Tens of thousands died, with the aftermath seeing city chiefs move to implement their answer to a travel ban by tightening the laws on who could become an Athenian citizen. But Athens was left drained of its geopolitical heft, no longer a regional superpower but a husk of its former self.
Rome, whose rise came just a few centuries later, was bedevilled by its fare share of diseases. Near the end of the second century AD, the Antonine Plague (so-called after the Emperor of the time, Marcus Aurelius Antonius) spread across the Empire - brought back by soldiers returning from a campaign out in the Far East.
Just as we see pandemic panic drive people to embrace false remedies peddled on the internet, so back then did scared citizens warm to quacks who passed off black magic and faith healing as solutions. Tax revenues declined from 165AD due to the flight of fearful survivors and upsurge in deaths, while civic building projects ground to a halt in Rome (as well as London) while the plague raged for over a decade.

No one was safe, with Marcus Aurelius forced to loosen the requirements to be on Athens' ruling council as too few citizens were alive who were up to scratch. His own co-emperor died from the plague as well. When it was his turn to meet his maker, he was said to have uttered on his deathbed: "Weep not for me; think rather of the pestilence and the deaths of so many others.”

Within a few decades, the Roman Empire was hit by another pandemic. The Cyprian Plague, named after the bishop of Carthage - St Cyprian - who wrote about what raged from 249AD as an eyewitness. He recorded how people were driven to a much greater panic than those rushing to the supermarket to stockpile, as they fought to save themselves - even if it meant leaving others to take the lead on developing herd immunity:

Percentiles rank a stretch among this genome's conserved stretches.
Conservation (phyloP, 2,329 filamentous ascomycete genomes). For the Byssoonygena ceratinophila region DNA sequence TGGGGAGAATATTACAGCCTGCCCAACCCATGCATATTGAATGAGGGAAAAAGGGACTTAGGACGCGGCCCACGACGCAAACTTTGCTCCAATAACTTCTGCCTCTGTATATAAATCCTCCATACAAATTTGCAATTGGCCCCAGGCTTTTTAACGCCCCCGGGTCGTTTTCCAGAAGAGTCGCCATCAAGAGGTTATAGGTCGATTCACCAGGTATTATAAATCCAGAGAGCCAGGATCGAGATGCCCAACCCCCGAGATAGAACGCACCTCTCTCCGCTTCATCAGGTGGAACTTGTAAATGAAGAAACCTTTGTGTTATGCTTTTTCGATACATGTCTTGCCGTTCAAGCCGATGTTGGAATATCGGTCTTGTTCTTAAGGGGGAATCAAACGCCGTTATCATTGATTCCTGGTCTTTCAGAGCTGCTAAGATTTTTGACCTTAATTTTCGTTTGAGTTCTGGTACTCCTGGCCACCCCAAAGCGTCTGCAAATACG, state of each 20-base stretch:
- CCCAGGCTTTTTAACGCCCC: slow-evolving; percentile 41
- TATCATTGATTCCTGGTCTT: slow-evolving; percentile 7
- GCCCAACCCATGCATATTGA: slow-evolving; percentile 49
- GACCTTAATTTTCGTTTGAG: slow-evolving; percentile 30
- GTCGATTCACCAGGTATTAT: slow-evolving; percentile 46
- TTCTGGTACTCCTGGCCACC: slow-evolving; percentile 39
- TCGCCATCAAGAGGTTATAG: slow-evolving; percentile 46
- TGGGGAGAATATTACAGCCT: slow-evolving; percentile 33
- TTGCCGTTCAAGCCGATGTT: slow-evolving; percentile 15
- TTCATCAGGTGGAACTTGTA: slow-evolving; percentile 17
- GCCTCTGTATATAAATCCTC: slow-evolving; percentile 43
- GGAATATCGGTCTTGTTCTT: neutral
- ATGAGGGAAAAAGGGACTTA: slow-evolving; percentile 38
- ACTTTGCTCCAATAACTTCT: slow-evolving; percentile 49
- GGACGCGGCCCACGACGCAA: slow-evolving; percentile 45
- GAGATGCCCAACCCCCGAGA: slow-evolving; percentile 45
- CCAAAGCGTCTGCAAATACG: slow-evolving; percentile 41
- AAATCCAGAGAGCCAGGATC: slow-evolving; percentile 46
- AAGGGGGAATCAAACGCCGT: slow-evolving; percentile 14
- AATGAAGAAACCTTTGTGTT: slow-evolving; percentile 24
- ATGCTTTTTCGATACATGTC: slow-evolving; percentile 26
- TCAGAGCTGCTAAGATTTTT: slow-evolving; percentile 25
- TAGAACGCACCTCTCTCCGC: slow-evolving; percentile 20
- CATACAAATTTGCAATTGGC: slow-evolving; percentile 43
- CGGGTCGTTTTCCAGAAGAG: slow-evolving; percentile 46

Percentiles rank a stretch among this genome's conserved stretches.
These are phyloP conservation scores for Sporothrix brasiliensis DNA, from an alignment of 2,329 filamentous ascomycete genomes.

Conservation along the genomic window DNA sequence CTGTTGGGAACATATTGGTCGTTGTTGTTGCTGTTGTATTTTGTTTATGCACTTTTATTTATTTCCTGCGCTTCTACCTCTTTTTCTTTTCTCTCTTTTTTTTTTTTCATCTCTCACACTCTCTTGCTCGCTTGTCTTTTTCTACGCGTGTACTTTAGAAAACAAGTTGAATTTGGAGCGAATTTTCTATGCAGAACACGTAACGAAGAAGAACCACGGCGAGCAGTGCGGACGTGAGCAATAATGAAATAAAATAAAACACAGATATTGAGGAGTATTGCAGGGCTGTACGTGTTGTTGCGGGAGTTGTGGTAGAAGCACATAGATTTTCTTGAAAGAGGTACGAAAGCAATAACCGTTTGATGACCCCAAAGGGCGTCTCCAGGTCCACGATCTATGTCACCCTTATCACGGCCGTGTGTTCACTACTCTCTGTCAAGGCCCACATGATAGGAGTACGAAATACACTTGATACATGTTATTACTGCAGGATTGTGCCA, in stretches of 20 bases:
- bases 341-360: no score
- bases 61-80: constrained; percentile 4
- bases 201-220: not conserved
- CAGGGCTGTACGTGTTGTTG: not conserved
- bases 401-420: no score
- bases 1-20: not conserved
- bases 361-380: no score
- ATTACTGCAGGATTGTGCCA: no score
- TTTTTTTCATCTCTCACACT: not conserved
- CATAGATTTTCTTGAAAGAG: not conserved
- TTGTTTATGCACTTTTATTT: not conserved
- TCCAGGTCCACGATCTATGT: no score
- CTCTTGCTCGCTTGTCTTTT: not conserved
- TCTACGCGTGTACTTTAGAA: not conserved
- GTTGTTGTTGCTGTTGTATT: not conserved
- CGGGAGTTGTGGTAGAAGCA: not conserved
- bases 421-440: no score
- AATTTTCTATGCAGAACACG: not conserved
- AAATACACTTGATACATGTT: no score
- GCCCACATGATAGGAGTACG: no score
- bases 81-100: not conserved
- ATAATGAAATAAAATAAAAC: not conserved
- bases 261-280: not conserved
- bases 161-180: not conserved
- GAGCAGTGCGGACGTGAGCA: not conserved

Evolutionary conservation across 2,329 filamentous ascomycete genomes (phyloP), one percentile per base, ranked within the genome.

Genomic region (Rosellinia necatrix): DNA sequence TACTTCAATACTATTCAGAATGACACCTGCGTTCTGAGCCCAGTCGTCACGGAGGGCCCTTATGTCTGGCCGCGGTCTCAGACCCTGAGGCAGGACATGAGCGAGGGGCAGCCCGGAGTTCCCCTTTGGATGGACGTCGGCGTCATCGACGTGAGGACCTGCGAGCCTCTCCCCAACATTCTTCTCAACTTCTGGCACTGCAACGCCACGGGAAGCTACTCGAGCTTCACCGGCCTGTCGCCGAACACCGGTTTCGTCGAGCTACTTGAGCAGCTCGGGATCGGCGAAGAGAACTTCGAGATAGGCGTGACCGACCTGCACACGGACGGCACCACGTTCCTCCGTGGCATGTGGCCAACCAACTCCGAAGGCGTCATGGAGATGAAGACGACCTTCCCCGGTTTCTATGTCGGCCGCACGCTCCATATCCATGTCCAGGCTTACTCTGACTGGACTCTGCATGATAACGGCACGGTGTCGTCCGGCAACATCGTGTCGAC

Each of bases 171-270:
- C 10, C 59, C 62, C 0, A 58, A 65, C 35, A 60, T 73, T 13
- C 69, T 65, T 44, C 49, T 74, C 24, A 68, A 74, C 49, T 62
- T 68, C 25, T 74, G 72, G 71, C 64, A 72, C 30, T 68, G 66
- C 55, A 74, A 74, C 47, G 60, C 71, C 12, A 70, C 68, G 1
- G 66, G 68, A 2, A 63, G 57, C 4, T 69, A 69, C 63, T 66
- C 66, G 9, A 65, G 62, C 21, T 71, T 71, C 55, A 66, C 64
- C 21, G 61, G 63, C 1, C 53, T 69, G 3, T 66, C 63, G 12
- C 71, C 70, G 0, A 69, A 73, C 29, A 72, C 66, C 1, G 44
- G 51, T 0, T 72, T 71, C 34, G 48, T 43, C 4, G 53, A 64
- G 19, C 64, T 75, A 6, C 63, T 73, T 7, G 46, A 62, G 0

"All were shuddering, fleeing, shunning the contagion, impiously exposing their own friends, as if by leaving that person to die of the plague, they could escape death itself too."

A typical Roman was expected to be proudly stoic in the face of death, accepting their fate serenely, but that sangfroid did not hold up amid this outbreak. Some citizens rushed to blame this disease on the nascent religion of Christianity, spinning it as a divine punishment for such heretical beliefs. This attempted scapegoating backfired, as many of those fearing the plague warmed to the charitable Christians who cared for the sick rather than their pagan counterparts, who were happy for others to take it on the chin.